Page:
Myriad operators have trips to witness the run, both from boats and getting into the water.
Operating out of East London, Blue Wilderness has a seven-night, all-inclusive package with five days at sea for R38,000. They also have a day-trip special where South Africans can join the expedition (space permitting) at almost 50% below the standard rate. See bluewilderness.co.za.
8. THE AGE OF AQUARIUMS
Aquariums, of course, offer the easiest way to commune with the creatures of the deep without getting wet. But they do offer immersive experiences too.
At Cape Town's Two Oceans, absolute beginners can do a two-hour course, after which you get to dive in the Ocean Exhibit tank with turtles and stingrays for R850. Those with an open-water qualification can dive in the kelp forest or shark tank for R950.
If you'd prefer to stay (almost) dry for your creature interaction, their Penguin Experience gets you a private hangout with a guide and some adorably quirky rockhopper penguins. R750 for adults, R600 for children aged 8-17 (cheaper for members).
The above prices include the basic entry price, which is R210 for adults and R160 for children aged 14-17 and R100 for 4-13. See aquarium.co.za.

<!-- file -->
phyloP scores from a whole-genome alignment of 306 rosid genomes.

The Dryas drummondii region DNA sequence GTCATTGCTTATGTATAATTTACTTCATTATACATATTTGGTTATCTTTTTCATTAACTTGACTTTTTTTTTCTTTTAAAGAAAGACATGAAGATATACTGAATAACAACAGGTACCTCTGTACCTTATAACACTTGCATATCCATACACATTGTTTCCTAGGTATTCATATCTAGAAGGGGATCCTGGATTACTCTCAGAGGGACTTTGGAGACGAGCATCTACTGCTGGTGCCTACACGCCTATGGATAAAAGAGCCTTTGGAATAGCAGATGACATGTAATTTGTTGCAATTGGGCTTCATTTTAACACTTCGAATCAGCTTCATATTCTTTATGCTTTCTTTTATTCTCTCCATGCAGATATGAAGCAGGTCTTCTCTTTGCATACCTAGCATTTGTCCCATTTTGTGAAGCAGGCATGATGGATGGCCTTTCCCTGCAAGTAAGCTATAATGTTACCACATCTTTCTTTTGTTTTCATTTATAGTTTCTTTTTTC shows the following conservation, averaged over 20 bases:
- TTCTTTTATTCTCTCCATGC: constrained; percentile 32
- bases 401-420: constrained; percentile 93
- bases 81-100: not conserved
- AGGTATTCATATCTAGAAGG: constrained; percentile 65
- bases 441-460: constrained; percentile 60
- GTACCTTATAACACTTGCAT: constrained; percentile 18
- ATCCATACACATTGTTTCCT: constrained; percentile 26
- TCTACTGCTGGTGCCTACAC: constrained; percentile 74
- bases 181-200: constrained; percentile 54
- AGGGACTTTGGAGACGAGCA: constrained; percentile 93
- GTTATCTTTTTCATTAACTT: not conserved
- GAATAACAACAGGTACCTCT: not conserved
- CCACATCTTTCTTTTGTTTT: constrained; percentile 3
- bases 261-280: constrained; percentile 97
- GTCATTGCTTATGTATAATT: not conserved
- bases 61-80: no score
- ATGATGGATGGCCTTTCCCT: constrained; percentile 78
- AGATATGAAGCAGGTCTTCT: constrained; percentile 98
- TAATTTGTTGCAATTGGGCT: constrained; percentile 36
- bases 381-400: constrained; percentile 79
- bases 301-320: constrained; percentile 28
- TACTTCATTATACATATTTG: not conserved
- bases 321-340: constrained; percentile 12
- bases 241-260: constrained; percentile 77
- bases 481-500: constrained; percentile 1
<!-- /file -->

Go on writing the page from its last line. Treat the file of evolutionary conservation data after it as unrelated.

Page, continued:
In Durban, Sea World at Ushaka is the self-proclaimed largest aquarium in the southern hemisphere and also has several interactive experiences on offer. These include walking "like an astronaut" on the floor of the Open Ocean exhibit (R195 per person) and cage diving in the shark tank (R213). Find these and more at ushakamarineworld.co.za.
9. RAYS YOUR GAME
Rated among the world's top 10 dive sites by iconic French explorer Jacques Cousteau, Aliwal Shoal, 4km off the coast of Umkomaas in KwaZulu-Natal, is a famed spot for swimming with black tip and ragged tooth sharks.
Last year, PhD student Michelle Carpenter discovered that it's also an important site for highly endangered shortfin devil rays, which use the area as a cleaning station (which they visit to have parasites removed or wounds cleaned by cleaner fish). Having visited the site almost daily since last year, Carpenter says she's been overwhelmed by the ray diversity as well as the numbers encountered. "Aliwal Shoal has even more diversity in terms of rays than it does sharks," she says.
Several companies in the area offer scuba and freediving lessons, but for extra insights on the rays, Carpenter's partner Kent Taylor owns Freediving South Africa, whose courses focus on learning how to interact with marine creatures at depth.
Their one-day, entry-level freediving course is R1,750. See freedivingsouthafrica.com.
10. TACKLE COASTEERING
Otherwise known as "extreme rockpooling", coasteering entails exploring the intertidal zone of a rocky coastline on foot or by swimming. The term is a combination of the words "mountaineering" and "coast".
Gravity Micro Adventures in Simon's Town is the first company to offer the experience in SA. A two-hour excursion includes rock jumping, swimming through kelp forests and snorkelling.
The cost is R695 per person for groups of two to four; R650 for groups of five to 12. See gravity.co.za.